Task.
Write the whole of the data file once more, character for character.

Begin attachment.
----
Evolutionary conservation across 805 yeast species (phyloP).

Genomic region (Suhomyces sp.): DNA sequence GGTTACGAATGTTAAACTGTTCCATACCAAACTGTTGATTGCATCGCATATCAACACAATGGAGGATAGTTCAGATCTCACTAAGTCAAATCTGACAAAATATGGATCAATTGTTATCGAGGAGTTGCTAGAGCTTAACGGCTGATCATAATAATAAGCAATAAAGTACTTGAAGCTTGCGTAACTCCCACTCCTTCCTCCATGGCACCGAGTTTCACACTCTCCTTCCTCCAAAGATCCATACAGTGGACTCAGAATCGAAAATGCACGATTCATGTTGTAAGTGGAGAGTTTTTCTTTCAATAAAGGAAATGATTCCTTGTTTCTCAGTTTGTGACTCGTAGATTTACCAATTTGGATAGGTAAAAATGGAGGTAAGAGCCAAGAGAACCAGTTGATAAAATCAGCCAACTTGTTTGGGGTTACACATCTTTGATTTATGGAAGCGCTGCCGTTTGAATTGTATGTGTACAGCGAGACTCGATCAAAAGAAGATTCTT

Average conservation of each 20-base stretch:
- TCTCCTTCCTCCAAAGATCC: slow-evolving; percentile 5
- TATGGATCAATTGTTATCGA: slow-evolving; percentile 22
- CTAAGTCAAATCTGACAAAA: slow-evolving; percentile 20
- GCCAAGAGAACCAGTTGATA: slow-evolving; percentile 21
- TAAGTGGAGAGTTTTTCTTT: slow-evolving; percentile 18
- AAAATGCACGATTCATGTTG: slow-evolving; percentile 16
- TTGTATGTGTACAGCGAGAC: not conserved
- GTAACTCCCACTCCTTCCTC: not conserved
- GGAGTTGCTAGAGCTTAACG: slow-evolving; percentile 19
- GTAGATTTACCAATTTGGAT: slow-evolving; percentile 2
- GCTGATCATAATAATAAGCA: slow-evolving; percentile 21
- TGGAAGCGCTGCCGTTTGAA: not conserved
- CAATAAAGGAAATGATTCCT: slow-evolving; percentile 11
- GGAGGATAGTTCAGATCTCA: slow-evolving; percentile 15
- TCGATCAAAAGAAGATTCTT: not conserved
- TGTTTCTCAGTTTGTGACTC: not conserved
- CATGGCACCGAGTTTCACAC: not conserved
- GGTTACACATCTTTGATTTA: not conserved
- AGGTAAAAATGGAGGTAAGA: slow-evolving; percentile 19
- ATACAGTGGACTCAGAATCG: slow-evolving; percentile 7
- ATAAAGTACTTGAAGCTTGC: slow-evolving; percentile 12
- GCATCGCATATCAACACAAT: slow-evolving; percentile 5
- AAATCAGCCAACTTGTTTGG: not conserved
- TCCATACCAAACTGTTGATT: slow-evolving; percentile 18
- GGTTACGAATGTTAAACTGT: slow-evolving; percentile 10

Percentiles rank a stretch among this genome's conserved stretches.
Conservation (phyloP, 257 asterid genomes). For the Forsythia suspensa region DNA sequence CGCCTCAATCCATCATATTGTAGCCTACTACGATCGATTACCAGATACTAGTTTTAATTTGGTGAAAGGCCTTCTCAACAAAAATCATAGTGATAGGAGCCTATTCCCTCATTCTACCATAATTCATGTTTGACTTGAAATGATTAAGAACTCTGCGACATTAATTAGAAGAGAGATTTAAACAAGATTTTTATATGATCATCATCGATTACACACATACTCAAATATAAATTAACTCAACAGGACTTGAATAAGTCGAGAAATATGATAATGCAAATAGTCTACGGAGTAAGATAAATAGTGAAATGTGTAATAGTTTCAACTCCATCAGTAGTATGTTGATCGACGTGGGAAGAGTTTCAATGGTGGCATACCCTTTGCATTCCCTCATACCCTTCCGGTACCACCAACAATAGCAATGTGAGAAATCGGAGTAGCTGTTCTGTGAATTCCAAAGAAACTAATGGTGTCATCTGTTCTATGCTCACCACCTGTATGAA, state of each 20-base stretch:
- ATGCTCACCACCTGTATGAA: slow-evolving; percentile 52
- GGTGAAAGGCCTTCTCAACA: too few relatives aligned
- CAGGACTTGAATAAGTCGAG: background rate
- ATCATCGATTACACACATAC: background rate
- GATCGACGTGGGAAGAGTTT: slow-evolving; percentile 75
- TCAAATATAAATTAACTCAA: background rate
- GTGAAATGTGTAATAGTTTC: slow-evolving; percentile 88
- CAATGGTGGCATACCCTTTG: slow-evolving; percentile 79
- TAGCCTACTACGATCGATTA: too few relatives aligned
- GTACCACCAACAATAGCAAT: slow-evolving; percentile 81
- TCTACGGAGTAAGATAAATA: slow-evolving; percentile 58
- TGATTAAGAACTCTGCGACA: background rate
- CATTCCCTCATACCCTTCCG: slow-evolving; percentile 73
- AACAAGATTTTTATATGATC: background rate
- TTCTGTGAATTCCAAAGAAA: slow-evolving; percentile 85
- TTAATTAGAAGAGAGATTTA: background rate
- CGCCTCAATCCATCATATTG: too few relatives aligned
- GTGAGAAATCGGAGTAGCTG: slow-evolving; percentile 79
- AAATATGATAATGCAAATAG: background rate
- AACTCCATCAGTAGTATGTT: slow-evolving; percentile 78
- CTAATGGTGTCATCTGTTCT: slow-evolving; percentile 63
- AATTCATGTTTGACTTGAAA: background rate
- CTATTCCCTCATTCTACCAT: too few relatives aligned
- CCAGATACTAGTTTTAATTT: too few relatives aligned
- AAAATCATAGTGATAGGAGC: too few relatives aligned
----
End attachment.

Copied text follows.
Evolutionary conservation across 805 yeast species (phyloP).

Genomic region (Suhomyces sp.): DNA sequence GGTTACGAATGTTAAACTGTTCCATACCAAACTGTTGATTGCATCGCATATCAACACAATGGAGGATAGTTCAGATCTCACTAAGTCAAATCTGACAAAATATGGATCAATTGTTATCGAGGAGTTGCTAGAGCTTAACGGCTGATCATAATAATAAGCAATAAAGTACTTGAAGCTTGCGTAACTCCCACTCCTTCCTCCATGGCACCGAGTTTCACACTCTCCTTCCTCCAAAGATCCATACAGTGGACTCAGAATCGAAAATGCACGATTCATGTTGTAAGTGGAGAGTTTTTCTTTCAATAAAGGAAATGATTCCTTGTTTCTCAGTTTGTGACTCGTAGATTTACCAATTTGGATAGGTAAAAATGGAGGTAAGAGCCAAGAGAACCAGTTGATAAAATCAGCCAACTTGTTTGGGGTTACACATCTTTGATTTATGGAAGCGCTGCCGTTTGAATTGTATGTGTACAGCGAGACTCGATCAAAAGAAGATTCTT

Average conservation of each 20-base stretch:
- TCTCCTTCCTCCAAAGATCC: slow-evolving; percentile 5
- TATGGATCAATTGTTATCGA: slow-evolving; percentile 22
- CTAAGTCAAATCTGACAAAA: slow-evolving; percentile 20
- GCCAAGAGAACCAGTTGATA: slow-evolving; percentile 21
- TAAGTGGAGAGTTTTTCTTT: slow-evolving; percentile 18
- AAAATGCACGATTCATGTTG: slow-evolving; percentile 16
- TTGTATGTGTACAGCGAGAC: not conserved
- GTAACTCCCACTCCTTCCTC: not conserved
- GGAGTTGCTAGAGCTTAACG: slow-evolving; percentile 19
- GTAGATTTACCAATTTGGAT: slow-evolving; percentile 2
- GCTGATCATAATAATAAGCA: slow-evolving; percentile 21
- TGGAAGCGCTGCCGTTTGAA: not conserved
- CAATAAAGGAAATGATTCCT: slow-evolving; percentile 11
- GGAGGATAGTTCAGATCTCA: slow-evolving; percentile 15
- TCGATCAAAAGAAGATTCTT: not conserved
- TGTTTCTCAGTTTGTGACTC: not conserved
- CATGGCACCGAGTTTCACAC: not conserved
- GGTTACACATCTTTGATTTA: not conserved
- AGGTAAAAATGGAGGTAAGA: slow-evolving; percentile 19
- ATACAGTGGACTCAGAATCG: slow-evolving; percentile 7
- ATAAAGTACTTGAAGCTTGC: slow-evolving; percentile 12
- GCATCGCATATCAACACAAT: slow-evolving; percentile 5
- AAATCAGCCAACTTGTTTGG: not conserved
- TCCATACCAAACTGTTGATT: slow-evolving; percentile 18
- GGTTACGAATGTTAAACTGT: slow-evolving; percentile 10

Percentiles rank a stretch among this genome's conserved stretches.
Conservation (phyloP, 257 asterid genomes). For the Forsythia suspensa region DNA sequence CGCCTCAATCCATCATATTGTAGCCTACTACGATCGATTACCAGATACTAGTTTTAATTTGGTGAAAGGCCTTCTCAACAAAAATCATAGTGATAGGAGCCTATTCCCTCATTCTACCATAATTCATGTTTGACTTGAAATGATTAAGAACTCTGCGACATTAATTAGAAGAGAGATTTAAACAAGATTTTTATATGATCATCATCGATTACACACATACTCAAATATAAATTAACTCAACAGGACTTGAATAAGTCGAGAAATATGATAATGCAAATAGTCTACGGAGTAAGATAAATAGTGAAATGTGTAATAGTTTCAACTCCATCAGTAGTATGTTGATCGACGTGGGAAGAGTTTCAATGGTGGCATACCCTTTGCATTCCCTCATACCCTTCCGGTACCACCAACAATAGCAATGTGAGAAATCGGAGTAGCTGTTCTGTGAATTCCAAAGAAACTAATGGTGTCATCTGTTCTATGCTCACCACCTGTATGAA, state of each 20-base stretch:
- ATGCTCACCACCTGTATGAA: slow-evolving; percentile 52
- GGTGAAAGGCCTTCTCAACA: too few relatives aligned
- CAGGACTTGAATAAGTCGAG: background rate
- ATCATCGATTACACACATAC: background rate
- GATCGACGTGGGAAGAGTTT: slow-evolving; percentile 75
- TCAAATATAAATTAACTCAA: background rate
- GTGAAATGTGTAATAGTTTC: slow-evolving; percentile 88
- CAATGGTGGCATACCCTTTG: slow-evolving; percentile 79
- TAGCCTACTACGATCGATTA: too few relatives aligned
- GTACCACCAACAATAGCAAT: slow-evolving; percentile 81
- TCTACGGAGTAAGATAAATA: slow-evolving; percentile 58
- TGATTAAGAACTCTGCGACA: background rate
- CATTCCCTCATACCCTTCCG: slow-evolving; percentile 73
- AACAAGATTTTTATATGATC: background rate
- TTCTGTGAATTCCAAAGAAA: slow-evolving; percentile 85
- TTAATTAGAAGAGAGATTTA: background rate
- CGCCTCAATCCATCATATTG: too few relatives aligned
- GTGAGAAATCGGAGTAGCTG: slow-evolving; percentile 79
- AAATATGATAATGCAAATAG: background rate
- AACTCCATCAGTAGTATGTT: slow-evolving; percentile 78
- CTAATGGTGTCATCTGTTCT: slow-evolving; percentile 63
- AATTCATGTTTGACTTGAAA: background rate
- CTATTCCCTCATTCTACCAT: too few relatives aligned
- CCAGATACTAGTTTTAATTT: too few relatives aligned
- AAAATCATAGTGATAGGAGC: too few relatives aligned